What it means to be strong

Jeane Fashion 2Is it the smart mouth, wise cracks, or flippant attitude that makes someone strong?  Is it possible all of that attitude is just a mask to hide the fear and insecurity inside?

Is it the courage to charge headlong into danger, the knowledge  of how to maim and kill, or the blind dedication to the cause that makes someone strong?  Could all of that be a shield to hide past failures or the inability to refuse any request?

In other words, what makes someone strong?  What traits do readers find and think, “this character has a strength like none other?”  You see, I can’t really write weak characters.  I’m just not very good at it because I think that strength lies in all of us – in some way.  Using brains instead of brawn doesn’t make someone weak, it makes them aware of their own strengths… ah, and there’s that word again.  Strength.

But, for the first time, I’m writing a character so broken, she’s become a fragile, delicate thing.  Oh, she can cuss, hide her misery with drugs, and isolate herself for years.  She’s really good at putting on a brave face and pushing everyone else away.  Her problem is that she can’t remember how to trust.  She doesn’t know how to fight back.  Instead, this shattered little girl does nothing but pray they never find her again.  On the outside, she comes across as a person in control of her own destiny who’s made some very hard choice (and not all good ones).  On the inside?  She’s a wreck.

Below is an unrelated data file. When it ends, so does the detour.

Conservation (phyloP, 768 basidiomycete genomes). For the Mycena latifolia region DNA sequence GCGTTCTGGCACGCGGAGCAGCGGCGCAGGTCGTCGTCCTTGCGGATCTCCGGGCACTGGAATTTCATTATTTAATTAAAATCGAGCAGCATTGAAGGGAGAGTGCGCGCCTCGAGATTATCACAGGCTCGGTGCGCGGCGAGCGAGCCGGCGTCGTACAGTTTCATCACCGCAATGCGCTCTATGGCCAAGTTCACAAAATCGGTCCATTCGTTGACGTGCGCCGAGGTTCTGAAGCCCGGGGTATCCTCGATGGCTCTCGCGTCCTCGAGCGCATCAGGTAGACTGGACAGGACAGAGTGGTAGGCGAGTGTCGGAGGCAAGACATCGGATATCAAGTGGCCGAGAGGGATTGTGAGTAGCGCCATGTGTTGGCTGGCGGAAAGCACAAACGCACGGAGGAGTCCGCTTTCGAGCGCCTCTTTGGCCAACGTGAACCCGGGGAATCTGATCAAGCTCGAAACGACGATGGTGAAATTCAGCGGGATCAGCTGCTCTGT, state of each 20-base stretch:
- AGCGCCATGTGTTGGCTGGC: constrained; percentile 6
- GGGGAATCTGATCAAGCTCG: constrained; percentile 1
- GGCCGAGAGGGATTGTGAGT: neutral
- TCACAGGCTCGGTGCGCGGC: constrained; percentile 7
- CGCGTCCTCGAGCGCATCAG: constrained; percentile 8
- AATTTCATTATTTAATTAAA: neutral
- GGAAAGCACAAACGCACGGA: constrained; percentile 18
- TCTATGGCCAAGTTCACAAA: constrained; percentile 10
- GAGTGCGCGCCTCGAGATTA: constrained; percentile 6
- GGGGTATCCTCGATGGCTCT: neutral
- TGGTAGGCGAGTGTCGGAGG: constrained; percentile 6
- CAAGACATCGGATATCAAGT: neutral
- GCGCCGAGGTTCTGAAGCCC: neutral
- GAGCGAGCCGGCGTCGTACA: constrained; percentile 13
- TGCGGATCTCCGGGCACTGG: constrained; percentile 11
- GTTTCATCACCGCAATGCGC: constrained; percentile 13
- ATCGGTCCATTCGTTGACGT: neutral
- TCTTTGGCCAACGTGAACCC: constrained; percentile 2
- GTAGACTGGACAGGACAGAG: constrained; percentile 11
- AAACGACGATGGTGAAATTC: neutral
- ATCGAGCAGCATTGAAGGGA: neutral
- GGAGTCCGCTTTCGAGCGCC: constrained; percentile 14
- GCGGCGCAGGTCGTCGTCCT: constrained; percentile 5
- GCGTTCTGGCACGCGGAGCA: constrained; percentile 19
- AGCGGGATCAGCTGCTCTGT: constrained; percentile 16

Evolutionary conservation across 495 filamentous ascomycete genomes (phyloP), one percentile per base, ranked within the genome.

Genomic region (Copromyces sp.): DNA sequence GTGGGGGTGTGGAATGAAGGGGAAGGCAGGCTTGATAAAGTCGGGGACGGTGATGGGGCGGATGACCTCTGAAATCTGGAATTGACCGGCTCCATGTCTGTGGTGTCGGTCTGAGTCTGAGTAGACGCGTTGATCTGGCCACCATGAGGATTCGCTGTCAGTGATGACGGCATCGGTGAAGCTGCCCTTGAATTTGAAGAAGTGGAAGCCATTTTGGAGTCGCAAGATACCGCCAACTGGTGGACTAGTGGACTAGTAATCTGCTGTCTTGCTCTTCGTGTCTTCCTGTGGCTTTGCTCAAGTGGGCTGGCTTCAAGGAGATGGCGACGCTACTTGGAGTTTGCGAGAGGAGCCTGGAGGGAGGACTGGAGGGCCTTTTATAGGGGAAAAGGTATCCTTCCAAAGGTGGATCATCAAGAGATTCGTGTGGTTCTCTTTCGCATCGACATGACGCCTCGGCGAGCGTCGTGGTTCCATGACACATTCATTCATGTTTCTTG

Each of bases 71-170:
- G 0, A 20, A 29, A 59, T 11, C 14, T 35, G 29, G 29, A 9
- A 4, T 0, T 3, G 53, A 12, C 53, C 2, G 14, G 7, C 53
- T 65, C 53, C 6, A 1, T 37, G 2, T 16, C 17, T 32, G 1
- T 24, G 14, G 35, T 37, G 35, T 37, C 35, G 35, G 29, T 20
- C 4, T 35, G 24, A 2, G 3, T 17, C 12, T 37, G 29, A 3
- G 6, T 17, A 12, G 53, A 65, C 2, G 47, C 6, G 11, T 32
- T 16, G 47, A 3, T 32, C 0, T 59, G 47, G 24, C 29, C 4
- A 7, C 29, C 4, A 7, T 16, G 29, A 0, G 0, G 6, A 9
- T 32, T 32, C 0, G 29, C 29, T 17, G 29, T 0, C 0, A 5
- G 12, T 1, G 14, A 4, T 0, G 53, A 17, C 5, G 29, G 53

Mackenzie didn’t wait for someone to save her, but she accepted help when it was offered.  Leyli knew she’d have to do it herself and took charge of her situation.  She used her weaknesses to give her an advantage and put aside her pride to get what she wanted.  Then there’s Riley.  For those who haven’t read Challenge Accepted yet, well… let’s just say that Riley proves that strength isn’t enough.  Sometimes control has to go with it or there’s nothing left but destruction in her wake.  And now I have Sal, a coldly calculating predator who can’t help but take charge.

But here’s the question that lingers in my mind.  Is it truly strength if the character doesn’t find it him/herself?  If they are led to it by another, does that make it less valuable to a reader?  I honestly don’t know, but it will be interesting to see how things turn out… even for me!  Most days these characters just have me along for the ride.

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